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Kalaloch Big Cedar Tree + Grove

Olympic National Park

Western Olympic Peninsula, Washington

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Kalaloch Big Cedar Tree + Grove

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  • Big Cedar Tree.- Kalaloch Big Cedar Tree + Grove
  • Big Cedar Tree.- Kalaloch Big Cedar Tree + Grove
  • Big Cedar Tree with a western hemlock hitchhiker.- Kalaloch Big Cedar Tree + Grove
  • Big Cedar Tree.- Kalaloch Big Cedar Tree + Grove
  • Big Cedar Tree, split from a March 8th, 2014 storm.- Kalaloch Big Cedar Tree + Grove
  • A cousin of the Big Cedar Tree in an adjacent grove.- Kalaloch Big Cedar Tree + Grove
  • Cousins of the Big Cedar Tree in an adjacent grove.- Kalaloch Big Cedar Tree + Grove
  • - Kalaloch Big Cedar Tree + Grove
Overview + Weather
Pros: 
Third largest western red cedar in the world.
Cons: 
A storm in March 2014 felled half of the tree.
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Region:
Western Olympic Peninsula, WA
Congestion: 
Moderate
Pets allowed: 
No
Parking Pass: 
Not Required
Preferable Season(s):
Winter, Spring, Summer, Fall
Current Local Weather:
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Adventure Description

Adventure Description

Team

Estimated to be roughly 1,000 years old, the Kalaloch Big Cedar Tree has been standing in the same location since the Byzantine Empire ruled Constantinople. It dates to a time when westerners had never even conceived of the American continents. However, this giant, the third* largest of its species at 175 feet tall, 19.8 feet in diameter, and 12,000 cubic feet in volume, split nearly in two after a heavy coastal storm on March 8, 2014.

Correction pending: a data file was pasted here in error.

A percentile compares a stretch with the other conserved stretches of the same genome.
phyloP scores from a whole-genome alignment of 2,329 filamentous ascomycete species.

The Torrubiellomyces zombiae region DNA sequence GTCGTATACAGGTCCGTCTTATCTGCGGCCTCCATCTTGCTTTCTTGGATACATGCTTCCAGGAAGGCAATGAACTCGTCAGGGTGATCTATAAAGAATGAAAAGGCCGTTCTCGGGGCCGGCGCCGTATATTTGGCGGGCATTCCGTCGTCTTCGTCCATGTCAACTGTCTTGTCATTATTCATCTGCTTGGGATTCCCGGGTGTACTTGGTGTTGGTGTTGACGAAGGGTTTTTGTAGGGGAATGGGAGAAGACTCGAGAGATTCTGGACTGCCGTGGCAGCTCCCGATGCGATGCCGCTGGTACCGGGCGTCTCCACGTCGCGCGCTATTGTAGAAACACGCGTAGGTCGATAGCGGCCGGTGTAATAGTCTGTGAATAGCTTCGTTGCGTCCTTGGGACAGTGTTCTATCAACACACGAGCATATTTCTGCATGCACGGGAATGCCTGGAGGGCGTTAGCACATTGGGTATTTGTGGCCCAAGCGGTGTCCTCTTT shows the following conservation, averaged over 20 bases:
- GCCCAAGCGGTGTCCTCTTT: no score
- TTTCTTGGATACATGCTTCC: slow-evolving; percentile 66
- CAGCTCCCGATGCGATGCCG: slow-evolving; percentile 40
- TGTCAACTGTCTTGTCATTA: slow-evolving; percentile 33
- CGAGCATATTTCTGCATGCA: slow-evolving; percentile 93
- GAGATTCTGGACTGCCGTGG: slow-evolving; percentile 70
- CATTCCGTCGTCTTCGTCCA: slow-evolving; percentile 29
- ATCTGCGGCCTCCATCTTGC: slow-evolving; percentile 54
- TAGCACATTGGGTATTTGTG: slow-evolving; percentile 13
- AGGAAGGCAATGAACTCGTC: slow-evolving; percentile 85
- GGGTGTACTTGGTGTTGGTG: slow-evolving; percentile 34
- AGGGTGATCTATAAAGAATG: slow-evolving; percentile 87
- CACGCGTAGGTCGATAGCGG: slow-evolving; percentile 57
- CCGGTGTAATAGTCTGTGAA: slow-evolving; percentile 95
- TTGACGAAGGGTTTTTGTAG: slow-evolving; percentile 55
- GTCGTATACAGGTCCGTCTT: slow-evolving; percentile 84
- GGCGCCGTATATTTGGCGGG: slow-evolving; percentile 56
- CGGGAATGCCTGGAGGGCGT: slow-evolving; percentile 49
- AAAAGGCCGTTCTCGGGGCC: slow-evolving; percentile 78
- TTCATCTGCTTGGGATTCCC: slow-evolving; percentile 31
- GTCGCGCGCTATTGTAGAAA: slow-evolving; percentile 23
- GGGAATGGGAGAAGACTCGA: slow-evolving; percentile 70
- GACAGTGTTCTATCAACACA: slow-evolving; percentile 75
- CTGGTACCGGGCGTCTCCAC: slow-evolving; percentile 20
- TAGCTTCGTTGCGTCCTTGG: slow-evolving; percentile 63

Protected within the boundaries of Olympic National Park, the Kalaloch Big Cedar has avoided logging operations, the primary demise for most giants. Falling to wind and storms is actually the second most common end for trees, and old-growth trees are no strangers to such events. In fact, the tallest trees of most species are actually relatively young in comparison to their stouter and older relatives, as storms constantly topple limbs, tops, and even large portions of trees. In fertile regions such as the Olympics, however, the trees keep growing.

While visiting the giant, be sure to continue to explore eastward on a short quarter-mile trail that leads to a whole grove of ancient western red cedars (Thuja plicata).

* Also within Olympic National Park, the Quinault Giant Western Redcedar is the largest tree of the species.

Updates, Tips + Comments

Updates, Tips + Comments

Field Guide + Map

Field Guide + Map

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Location + Directions

Location + Directions

Nearby Camping + Lodging

(11 within a 30 mile radius)

Nearby Adventures

(23 within a 30 mile radius)

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